Needing to make a change or not will depend on the weighing of the pros and cons of the various options in your particular situation.

Before the SECURE Act, most trusts were structured as conduit trusts, as that type of trust normally had the best mix of pros and cons. All retirement plan distributions to the trust had to be immediately distributed to the conduit beneficiary, such as a child, but the amount would normally not be significant since the RMDs were based on the beneficiary’s LE. The younger the conduit beneficiary, the smaller the RMDs. The conduit trust’s asset protection and control benefits could also operate on a long-term basis.

However, after the SECURE Act, conduit trusts may no longer make a lot of sense if the asset protection and control benefits of trusts are desired on a long-term basis since all the retirement plan assets will generally need to be fully distributed to the conduit beneficiary within a 10-year period. Conduit trusts may still make sense for the following loved ones: (i) the participant’s spouse, but with the same caveats as before the SECURE Act, only if the participant is willing to both give up potentially significant income tax deferral and be willing to have retirement plan distributions forced out to the spouse over the spouse’s LE; (ii) someone who is not more than 10 years younger than the participant, if the participant is willing to force distributions out to this individual over the individual’s LE; and (iii) other individuals if determine the pros outweigh the con of forcing retirement plan distributions out to the beneficiary within a 10 year period. This con may not be so bad where the full inheritance is intended to pass outright to the children (or other loved ones) upon attaining ages of maturity, such as age 25 or 30, or if the amount of retirement plan assets is not significant in either amount or in relation to the overall inheritance and the individual does not have a significant need of protection for these assets from unwanted outsiders, including a spouse, personal guarantees, judgement creditors, bankruptcy or predators.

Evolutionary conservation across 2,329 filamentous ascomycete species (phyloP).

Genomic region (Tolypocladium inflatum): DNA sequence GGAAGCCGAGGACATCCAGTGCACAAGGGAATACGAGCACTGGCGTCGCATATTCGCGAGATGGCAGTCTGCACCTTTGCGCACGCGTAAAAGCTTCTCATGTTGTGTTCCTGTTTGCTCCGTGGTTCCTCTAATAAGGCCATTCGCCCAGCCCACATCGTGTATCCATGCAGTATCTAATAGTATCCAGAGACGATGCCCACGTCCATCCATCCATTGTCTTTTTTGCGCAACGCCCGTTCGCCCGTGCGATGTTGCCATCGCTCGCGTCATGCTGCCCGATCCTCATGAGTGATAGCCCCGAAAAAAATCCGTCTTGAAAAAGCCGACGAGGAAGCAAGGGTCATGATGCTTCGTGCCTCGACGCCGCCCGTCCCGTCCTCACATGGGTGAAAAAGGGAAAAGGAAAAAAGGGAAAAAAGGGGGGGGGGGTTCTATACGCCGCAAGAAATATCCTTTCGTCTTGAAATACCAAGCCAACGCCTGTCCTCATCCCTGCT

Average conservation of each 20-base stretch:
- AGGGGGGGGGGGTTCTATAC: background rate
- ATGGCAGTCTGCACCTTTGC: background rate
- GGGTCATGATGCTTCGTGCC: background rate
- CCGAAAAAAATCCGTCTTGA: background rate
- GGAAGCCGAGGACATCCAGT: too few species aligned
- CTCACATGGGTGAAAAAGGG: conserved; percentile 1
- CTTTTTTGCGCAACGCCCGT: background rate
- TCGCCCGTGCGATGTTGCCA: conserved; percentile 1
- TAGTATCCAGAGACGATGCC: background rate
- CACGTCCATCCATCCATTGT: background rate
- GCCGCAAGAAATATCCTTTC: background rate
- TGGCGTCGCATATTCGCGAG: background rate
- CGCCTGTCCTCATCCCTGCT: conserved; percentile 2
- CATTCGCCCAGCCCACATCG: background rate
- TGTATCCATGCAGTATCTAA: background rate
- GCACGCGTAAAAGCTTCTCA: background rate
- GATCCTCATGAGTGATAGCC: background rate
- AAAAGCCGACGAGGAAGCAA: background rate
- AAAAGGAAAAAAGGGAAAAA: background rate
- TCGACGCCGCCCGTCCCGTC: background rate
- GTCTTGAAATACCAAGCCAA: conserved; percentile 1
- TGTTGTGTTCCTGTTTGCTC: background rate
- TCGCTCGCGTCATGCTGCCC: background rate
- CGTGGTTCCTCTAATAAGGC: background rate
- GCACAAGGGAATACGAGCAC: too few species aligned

See Question 11 below for further information on how to choose the best option in a particular situation.

Question 11: Based on all of the available beneficiary designation options, which one should you use?

The available beneficiary options include: (i) designating an individual beneficiary directly; (ii) designating a charity directly; (iii) designating an estate directly; (iv) using a conduit trust; (v) using a see-through accumulation trust; (vi) using a non-DB trust; and (vii) using a charitable structure, including a charitable remainder trust (“CRT”), a charitable gift annuity (“CGA”) or a charitable pooled income fund (“PIF”). Below is a discussion of each of these options.